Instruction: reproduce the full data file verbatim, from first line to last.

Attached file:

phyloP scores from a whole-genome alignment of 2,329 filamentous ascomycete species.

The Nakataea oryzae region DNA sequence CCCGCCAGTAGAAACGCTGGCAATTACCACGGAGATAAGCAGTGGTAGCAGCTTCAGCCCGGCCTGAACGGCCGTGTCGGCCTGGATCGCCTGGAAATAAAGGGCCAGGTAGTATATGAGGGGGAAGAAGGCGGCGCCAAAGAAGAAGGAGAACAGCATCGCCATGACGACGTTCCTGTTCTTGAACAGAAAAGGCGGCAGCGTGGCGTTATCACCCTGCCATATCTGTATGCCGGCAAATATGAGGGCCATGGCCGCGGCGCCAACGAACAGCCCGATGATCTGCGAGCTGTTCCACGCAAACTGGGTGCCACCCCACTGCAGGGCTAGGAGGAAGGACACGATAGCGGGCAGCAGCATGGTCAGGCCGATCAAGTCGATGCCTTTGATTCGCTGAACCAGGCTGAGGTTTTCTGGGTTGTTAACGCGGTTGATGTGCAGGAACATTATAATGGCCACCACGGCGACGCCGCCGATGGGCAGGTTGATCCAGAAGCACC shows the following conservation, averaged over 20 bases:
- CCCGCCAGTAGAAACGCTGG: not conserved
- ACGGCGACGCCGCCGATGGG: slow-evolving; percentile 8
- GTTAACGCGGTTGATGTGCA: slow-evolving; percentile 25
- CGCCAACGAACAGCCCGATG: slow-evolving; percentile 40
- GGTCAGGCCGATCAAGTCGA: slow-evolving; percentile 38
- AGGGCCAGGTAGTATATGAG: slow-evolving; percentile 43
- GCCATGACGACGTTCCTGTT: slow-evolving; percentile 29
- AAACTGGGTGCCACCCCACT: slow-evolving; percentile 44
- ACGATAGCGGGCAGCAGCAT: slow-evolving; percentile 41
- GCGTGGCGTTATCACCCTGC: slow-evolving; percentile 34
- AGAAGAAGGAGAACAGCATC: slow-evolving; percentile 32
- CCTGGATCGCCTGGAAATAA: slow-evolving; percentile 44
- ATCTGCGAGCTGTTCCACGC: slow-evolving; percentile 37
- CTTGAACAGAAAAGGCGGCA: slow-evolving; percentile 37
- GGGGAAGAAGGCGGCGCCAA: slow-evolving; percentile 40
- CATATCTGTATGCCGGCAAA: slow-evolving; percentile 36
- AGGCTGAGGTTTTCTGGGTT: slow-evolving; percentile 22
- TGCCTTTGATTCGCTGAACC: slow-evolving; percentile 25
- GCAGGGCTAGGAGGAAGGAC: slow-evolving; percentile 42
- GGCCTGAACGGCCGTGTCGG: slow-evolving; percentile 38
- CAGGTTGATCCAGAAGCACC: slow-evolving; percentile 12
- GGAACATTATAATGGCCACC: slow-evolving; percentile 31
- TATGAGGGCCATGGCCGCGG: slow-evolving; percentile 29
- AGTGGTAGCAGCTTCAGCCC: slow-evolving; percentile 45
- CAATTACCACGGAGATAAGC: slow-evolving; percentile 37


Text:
phyloP scores from a whole-genome alignment of 2,329 filamentous ascomycete species.

The Nakataea oryzae region DNA sequence CCCGCCAGTAGAAACGCTGGCAATTACCACGGAGATAAGCAGTGGTAGCAGCTTCAGCCCGGCCTGAACGGCCGTGTCGGCCTGGATCGCCTGGAAATAAAGGGCCAGGTAGTATATGAGGGGGAAGAAGGCGGCGCCAAAGAAGAAGGAGAACAGCATCGCCATGACGACGTTCCTGTTCTTGAACAGAAAAGGCGGCAGCGTGGCGTTATCACCCTGCCATATCTGTATGCCGGCAAATATGAGGGCCATGGCCGCGGCGCCAACGAACAGCCCGATGATCTGCGAGCTGTTCCACGCAAACTGGGTGCCACCCCACTGCAGGGCTAGGAGGAAGGACACGATAGCGGGCAGCAGCATGGTCAGGCCGATCAAGTCGATGCCTTTGATTCGCTGAACCAGGCTGAGGTTTTCTGGGTTGTTAACGCGGTTGATGTGCAGGAACATTATAATGGCCACCACGGCGACGCCGCCGATGGGCAGGTTGATCCAGAAGCACC shows the following conservation, averaged over 20 bases:
- CCCGCCAGTAGAAACGCTGG: not conserved
- ACGGCGACGCCGCCGATGGG: slow-evolving; percentile 8
- GTTAACGCGGTTGATGTGCA: slow-evolving; percentile 25
- CGCCAACGAACAGCCCGATG: slow-evolving; percentile 40
- GGTCAGGCCGATCAAGTCGA: slow-evolving; percentile 38
- AGGGCCAGGTAGTATATGAG: slow-evolving; percentile 43
- GCCATGACGACGTTCCTGTT: slow-evolving; percentile 29
- AAACTGGGTGCCACCCCACT: slow-evolving; percentile 44
- ACGATAGCGGGCAGCAGCAT: slow-evolving; percentile 41
- GCGTGGCGTTATCACCCTGC: slow-evolving; percentile 34
- AGAAGAAGGAGAACAGCATC: slow-evolving; percentile 32
- CCTGGATCGCCTGGAAATAA: slow-evolving; percentile 44
- ATCTGCGAGCTGTTCCACGC: slow-evolving; percentile 37
- CTTGAACAGAAAAGGCGGCA: slow-evolving; percentile 37
- GGGGAAGAAGGCGGCGCCAA: slow-evolving; percentile 40
- CATATCTGTATGCCGGCAAA: slow-evolving; percentile 36
- AGGCTGAGGTTTTCTGGGTT: slow-evolving; percentile 22
- TGCCTTTGATTCGCTGAACC: slow-evolving; percentile 25
- GCAGGGCTAGGAGGAAGGAC: slow-evolving; percentile 42
- GGCCTGAACGGCCGTGTCGG: slow-evolving; percentile 38
- CAGGTTGATCCAGAAGCACC: slow-evolving; percentile 12
- GGAACATTATAATGGCCACC: slow-evolving; percentile 31
- TATGAGGGCCATGGCCGCGG: slow-evolving; percentile 29
- AGTGGTAGCAGCTTCAGCCC: slow-evolving; percentile 45
- CAATTACCACGGAGATAAGC: slow-evolving; percentile 37